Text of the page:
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Helen Mirren, AARP The Magazine

Miller Mobley for AARP The Magazine

Helen Mirren and her husband Taylor Hackford have been together for nearly 20 years—much longer than most Hollywood couples ever last. So what's their secret?

The actress covers the latest issue of AARP The Magazine and revealed how she never really wanted to get married. However, she took a different perspective after meeting Hackford.

"I did very consciously choose my work over my relationships right up to the time that I met Taylor," she explained. " I was 38 when I met Taylor, pretty late in life."  

After being together for more than 10 years, they realized it was smart to tie the knot. "We got married in the end because we realized that we were going to be together forever," she said. "We got married, ultimately, for legal reasons more than anything else.  Estate planning and other complicated things like that.  And our families, we sensed, wanted us to be married."

She continued, "I always said I have nothing against marriage. It just wasn't to my taste, like turnips. It took me a very long time to come around to acquiring the taste. I just had to meet the right turnip."

Taylor Hackford, Helen Mirren

Neilson Barnard/Getty Images

Despite deciding to say "I do," Mirren has continued to progress in her career. In fact, she recently recommitted herself to performing on-stage.

"I didn't want to be famous, but I wanted to be a really good actress," she said about her decision to head back to the stage. "I wanted to be recognized as a great theater actress." 

After dedicating most of her life to performing, she also maintains a refreshing perspective on getting older.

"The best thing about being over 70 is being over 70. Certainly when I was 45, the idea of being 70 was like 'Arghhh!' but you only have two options in life: Die young or get old. There is nothing else."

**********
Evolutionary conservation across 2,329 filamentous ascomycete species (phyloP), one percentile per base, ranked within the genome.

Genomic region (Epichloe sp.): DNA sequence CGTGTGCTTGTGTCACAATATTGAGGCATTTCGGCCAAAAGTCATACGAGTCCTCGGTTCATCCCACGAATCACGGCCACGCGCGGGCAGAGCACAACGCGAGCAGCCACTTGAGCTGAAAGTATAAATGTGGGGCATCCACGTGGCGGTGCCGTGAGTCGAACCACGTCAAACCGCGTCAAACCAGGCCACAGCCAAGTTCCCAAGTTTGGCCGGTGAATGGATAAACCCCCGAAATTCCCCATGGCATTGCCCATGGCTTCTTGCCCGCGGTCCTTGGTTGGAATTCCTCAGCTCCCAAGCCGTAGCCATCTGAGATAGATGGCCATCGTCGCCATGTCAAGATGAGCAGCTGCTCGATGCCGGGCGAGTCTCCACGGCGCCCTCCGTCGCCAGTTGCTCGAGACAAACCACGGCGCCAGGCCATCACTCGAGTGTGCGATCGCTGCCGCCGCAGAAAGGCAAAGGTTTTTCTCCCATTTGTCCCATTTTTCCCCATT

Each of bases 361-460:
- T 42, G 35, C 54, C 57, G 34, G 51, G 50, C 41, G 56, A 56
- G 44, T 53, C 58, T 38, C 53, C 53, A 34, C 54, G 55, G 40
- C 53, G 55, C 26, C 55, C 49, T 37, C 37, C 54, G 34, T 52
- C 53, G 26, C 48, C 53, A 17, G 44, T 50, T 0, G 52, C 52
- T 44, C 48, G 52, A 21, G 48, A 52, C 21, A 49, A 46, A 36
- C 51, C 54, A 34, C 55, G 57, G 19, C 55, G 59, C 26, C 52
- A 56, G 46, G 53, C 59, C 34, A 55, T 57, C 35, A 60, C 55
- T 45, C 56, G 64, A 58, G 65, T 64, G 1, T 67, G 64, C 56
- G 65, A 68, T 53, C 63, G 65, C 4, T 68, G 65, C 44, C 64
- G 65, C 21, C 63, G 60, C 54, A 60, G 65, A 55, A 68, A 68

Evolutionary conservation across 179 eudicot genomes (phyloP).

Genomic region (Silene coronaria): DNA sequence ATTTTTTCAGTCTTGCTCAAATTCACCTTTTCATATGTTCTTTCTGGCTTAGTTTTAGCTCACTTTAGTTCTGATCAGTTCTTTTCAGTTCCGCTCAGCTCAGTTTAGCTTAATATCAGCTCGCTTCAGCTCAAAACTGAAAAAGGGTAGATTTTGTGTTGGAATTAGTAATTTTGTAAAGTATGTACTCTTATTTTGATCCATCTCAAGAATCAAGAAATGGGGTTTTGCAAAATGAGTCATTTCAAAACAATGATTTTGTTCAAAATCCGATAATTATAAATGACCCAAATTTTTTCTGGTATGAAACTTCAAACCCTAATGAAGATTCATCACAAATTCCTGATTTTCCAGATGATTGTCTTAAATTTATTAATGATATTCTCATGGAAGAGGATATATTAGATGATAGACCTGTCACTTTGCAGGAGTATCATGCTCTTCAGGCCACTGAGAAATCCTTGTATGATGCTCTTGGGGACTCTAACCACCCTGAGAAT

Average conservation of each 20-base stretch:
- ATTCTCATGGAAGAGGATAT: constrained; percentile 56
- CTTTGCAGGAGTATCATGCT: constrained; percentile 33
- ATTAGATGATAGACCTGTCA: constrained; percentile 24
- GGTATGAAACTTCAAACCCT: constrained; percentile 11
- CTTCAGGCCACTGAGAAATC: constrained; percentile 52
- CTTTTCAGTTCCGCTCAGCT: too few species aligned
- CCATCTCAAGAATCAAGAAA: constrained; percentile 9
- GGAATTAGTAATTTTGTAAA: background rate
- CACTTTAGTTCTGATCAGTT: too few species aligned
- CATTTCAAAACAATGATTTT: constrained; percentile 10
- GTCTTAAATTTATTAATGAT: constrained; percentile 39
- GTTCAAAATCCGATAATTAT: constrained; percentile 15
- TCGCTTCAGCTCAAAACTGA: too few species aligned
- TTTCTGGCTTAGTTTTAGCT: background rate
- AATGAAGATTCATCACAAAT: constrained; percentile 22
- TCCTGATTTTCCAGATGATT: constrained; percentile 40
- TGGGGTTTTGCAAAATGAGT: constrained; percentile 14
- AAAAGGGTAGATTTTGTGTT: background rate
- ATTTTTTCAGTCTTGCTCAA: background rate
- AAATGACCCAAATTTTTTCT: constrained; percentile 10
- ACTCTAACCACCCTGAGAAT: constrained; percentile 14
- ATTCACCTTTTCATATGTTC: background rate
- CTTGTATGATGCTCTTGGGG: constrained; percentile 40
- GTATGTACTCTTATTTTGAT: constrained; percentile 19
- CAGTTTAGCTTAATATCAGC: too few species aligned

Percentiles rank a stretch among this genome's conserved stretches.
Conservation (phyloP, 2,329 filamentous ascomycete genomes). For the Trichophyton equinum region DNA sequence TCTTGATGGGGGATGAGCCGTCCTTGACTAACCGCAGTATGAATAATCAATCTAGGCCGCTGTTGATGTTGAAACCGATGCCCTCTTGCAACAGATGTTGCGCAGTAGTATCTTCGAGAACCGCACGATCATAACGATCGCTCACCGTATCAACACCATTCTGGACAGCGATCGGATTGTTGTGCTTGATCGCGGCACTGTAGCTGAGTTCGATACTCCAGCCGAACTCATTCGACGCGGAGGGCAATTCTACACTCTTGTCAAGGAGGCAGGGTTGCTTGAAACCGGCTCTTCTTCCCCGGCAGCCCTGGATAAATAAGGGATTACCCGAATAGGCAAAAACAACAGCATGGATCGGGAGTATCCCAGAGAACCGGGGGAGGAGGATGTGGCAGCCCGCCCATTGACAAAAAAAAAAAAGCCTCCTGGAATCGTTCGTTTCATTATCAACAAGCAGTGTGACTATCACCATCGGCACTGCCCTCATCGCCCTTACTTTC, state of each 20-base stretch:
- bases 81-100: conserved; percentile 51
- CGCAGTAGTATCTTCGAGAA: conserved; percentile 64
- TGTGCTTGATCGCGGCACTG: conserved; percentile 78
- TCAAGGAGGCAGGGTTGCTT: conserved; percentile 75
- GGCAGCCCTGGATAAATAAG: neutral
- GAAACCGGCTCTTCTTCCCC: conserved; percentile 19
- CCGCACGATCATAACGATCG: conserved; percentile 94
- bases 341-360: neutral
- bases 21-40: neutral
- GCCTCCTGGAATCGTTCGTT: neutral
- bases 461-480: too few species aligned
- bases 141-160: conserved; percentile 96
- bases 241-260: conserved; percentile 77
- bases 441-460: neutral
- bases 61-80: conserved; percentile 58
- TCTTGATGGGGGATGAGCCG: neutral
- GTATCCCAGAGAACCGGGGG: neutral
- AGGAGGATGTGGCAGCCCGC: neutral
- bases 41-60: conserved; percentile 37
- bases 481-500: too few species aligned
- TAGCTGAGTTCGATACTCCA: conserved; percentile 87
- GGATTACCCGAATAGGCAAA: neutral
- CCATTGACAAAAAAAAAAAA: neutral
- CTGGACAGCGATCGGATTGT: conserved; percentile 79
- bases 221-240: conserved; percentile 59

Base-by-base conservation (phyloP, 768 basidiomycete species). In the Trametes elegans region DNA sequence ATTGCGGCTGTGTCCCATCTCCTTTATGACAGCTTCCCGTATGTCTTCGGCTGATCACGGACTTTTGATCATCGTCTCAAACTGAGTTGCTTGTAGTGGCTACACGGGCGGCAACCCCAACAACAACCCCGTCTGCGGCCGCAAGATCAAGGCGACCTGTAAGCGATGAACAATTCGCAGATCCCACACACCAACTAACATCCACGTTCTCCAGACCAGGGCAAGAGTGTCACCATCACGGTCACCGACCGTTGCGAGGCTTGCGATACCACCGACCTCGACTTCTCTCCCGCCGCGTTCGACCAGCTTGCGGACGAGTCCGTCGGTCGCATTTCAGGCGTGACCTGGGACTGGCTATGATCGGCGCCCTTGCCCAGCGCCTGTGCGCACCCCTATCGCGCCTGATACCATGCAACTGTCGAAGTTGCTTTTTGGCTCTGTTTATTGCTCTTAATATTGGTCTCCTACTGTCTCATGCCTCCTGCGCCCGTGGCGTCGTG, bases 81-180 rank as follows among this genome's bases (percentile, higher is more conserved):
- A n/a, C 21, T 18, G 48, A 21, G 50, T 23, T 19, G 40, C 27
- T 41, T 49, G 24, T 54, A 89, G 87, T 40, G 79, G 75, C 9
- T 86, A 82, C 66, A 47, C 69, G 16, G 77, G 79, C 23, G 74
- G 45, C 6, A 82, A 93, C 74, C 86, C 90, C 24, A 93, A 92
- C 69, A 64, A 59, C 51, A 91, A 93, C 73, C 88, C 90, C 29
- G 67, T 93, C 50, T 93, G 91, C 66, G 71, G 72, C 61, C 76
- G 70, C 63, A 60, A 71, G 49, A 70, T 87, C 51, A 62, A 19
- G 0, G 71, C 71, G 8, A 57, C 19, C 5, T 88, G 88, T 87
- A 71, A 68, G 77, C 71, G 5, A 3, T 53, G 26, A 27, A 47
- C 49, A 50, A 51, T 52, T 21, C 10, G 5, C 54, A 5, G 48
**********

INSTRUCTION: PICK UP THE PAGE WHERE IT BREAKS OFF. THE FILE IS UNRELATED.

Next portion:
She continued, "The idea of dying young when you're 25 is kind of cool—a bit romantic, like James Dean.  But then you realize that life is too much fun to do that.  It's fascinating and wonderful and emotional. So you just have to find a way of negotiating getting old psychologically and physically." 

Helen Mirren, Golden Globe Awards

David Fisher/REX/Shutterstock

One of the most exciting moments of Mirren's life was traveling to America when she was touring with the Royal Shakespeare Company in the '60s.

"I've always loved America," the actress explained. "I found it exciting. I found it liberating. I found it fascinating. America is so varied and so beautiful!"

She recalled, "A few of us took the train across the Salt Lake plains of Utah, stopping in places like Cheyenne, where the train would stop literally in the middle of the town. You had 20 minutes, so you could pop out to a cowboy bar and come back. It was a great education, to see the landscape that those early pioneers crossed on foot or horse. That gave me a little inkling of what it means to be an American, to be able to contemplate that journey, let alone make it."

Still, she doesn't necessarily consider herself an American because she has a "return ticket" if she ever wanted to leave. However, she's still having trouble coping with the British Exit from the European Union.

When asked about Brexit, she could only describe it as "terrifying—tribalism, nationalism and self-protection."